While Maine’s fall foliage is hitting its peak, hundreds of marathoners from across North America hope to hit theirs at Sunday’s Mount Desert Island Marathon.
The 26.2-mile journey from downtown Bar Harbor to down-town Southwest Harbor starts at 8 a.m. with walkers going off at 7.
Defending champion David Herr of Vermont returns to defend his title, but some of Maine’s finest runners, including Eric Rudolph, Andy Beardsley, Steve McCarthy and Robbie Gomez are aiming to unseat the 43-year-old four-time champ.
“David’s not getting any younger but he’s still the man to beat,” said race director Gary Allen. “He knows the course, he knows how to run fast on the course.”
Herr has won four of the six MDI Marathons contested.
Two-time race winner Lara Judson of Mount Desert may emerge as a favorite in the women’s field, as reigning champ and course record holder Judi Chiavetta will not return to defend her title.
Kim Pursley-Goff of Gilford, N.H., and Debbie Moreau of Turner also headline a women’s race that could very well come down to a finishing kick.
“I think the women’s race will probably change leads a lot, I don’t see someone taking off and running away from anyone,” Allen said.
Sheri Piers, a Falmouth runner who competed in the U.S. Olympic Trials in Boston last spring, is scheduled to speak at the pre-race pasta dinner at MDI High School on Saturday evening, but Allen said she is not registered to run.
“If she wants a bib number, she will have one,” he said.
Runners from 49 states and six Canadian provinces comprise the 932 registered runners as of Tuesday. The field will be capped at 1,000.
Among the new features this year is a charity relay set up for law enforcement officers and firefighters.
The relay consists of four legs, the first three 6 miles apiece and the last 2.2 miles. Local teams signed up include a crew from the Maine State Police, Mount Desert Police Department and the Maine Wardens Service.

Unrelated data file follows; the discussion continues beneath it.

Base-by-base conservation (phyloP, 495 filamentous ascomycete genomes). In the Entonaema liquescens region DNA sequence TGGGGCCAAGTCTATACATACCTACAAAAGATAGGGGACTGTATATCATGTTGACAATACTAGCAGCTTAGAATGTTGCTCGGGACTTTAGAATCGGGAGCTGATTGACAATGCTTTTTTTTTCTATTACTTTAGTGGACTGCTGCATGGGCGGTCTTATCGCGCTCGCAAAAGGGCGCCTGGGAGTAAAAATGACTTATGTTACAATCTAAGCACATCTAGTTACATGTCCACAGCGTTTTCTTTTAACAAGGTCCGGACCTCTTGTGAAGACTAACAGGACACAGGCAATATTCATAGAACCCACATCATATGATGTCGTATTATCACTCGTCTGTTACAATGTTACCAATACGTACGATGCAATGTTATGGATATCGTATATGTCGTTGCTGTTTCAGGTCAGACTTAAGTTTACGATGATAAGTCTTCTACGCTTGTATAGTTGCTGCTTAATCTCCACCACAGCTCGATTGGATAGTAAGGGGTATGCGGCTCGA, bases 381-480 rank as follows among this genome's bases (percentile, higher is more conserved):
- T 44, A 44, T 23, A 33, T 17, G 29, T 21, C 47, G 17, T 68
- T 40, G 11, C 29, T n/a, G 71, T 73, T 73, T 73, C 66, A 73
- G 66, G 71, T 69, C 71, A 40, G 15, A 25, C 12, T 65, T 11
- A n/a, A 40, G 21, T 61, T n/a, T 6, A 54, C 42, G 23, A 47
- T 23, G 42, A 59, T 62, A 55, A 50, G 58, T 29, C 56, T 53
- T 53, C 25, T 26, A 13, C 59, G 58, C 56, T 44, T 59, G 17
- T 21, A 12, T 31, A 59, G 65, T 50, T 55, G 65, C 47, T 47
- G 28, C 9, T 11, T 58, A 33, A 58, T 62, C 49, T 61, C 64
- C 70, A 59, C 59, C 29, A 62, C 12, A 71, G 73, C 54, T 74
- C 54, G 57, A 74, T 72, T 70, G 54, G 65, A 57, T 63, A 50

All registered runners will receive commemorative race jackets while runners will get a medal and T-shirt upon completing the race. The shirts will feature the word “finisher” on the front and back with maps of both the Island and the course.
Running hall to induct four
Scott Brown of Lewiston, Andrea Hatch of Castine, Julia Kirtland of Portland and Kennebunk native Erik Nadeau of Belchertown, Mass., will be enshrined into the Maine Running Hall of Fame at its 15th induction ceremony Nov. 2 at Killarney’s Restaurant in Waterville.
In addition to the runners being inducted, the Portland Boys and Girls Club and Bangor Labor Day 5-milers will be recognized as two of the country’s oldest races.
Brown started his running career at Wells High School, where he won the 1975 Class B individual cross country championship. He owns personal bests of 4:24 in the mile, 31:21 for the 10K, 51:49 for 10 miles and 2:33:32 at the Boston Marathon.
The founder of the PR Racing Team, Brown has coached at Oxford Hills of South Paris, Dirigo of Dixfield and Lewiston, as well as in New Hampshire and Massachusetts.
Brown is also a track official and race director.
Hatch has run 31 consecutive Boston Marathons (1978-2008), a record for women participants. The veteran of 80 marathons holds a Boston PR of 3:16:01 and an overall best of 3:09.
She has competed in numerous national track and field and cross country championships, and boasts bests of 1:28:40 in the half marathon and 39:23 in the 10K.
Kirtland was the first female athlete in NCAA history to win individual crowns in cross country and indoor and outdoor track in the same academic year while attending Macalester College.
Kirtland was an eight-time NCAA Division III champion, 16-time All-American in cross country, indoor and outdoor track, 1996 RRCA Roads Scholar and a 1997 national marathon champion with a personal-best time of 2:37:46.
She also won the Maine women’s division at the first three Beach to Beacon 10Ks (1998-2000).
Nadeau was the first Mainer to eclipse the 4-minute barrier in the mile (3:59.6). He earned six state titles in the 300, 400, 600 meters and triple jump at Kennebunk High, and was a five-time All-American at Northeastern University in the 800 and 1,500.
He ran to third-place honors at the 1996 World Indoor Championships, and has coached four NCAA champions at Amherst College.
The banquet is open to the public but tickets are limited, so reservations are recommended. Festivities begin at noon with a social hour, with lunch and the induction ceremony to follow. Tickets are $25, and may be obtained at the door or by contacting Skip Howard at 947-4836 or email@example.com.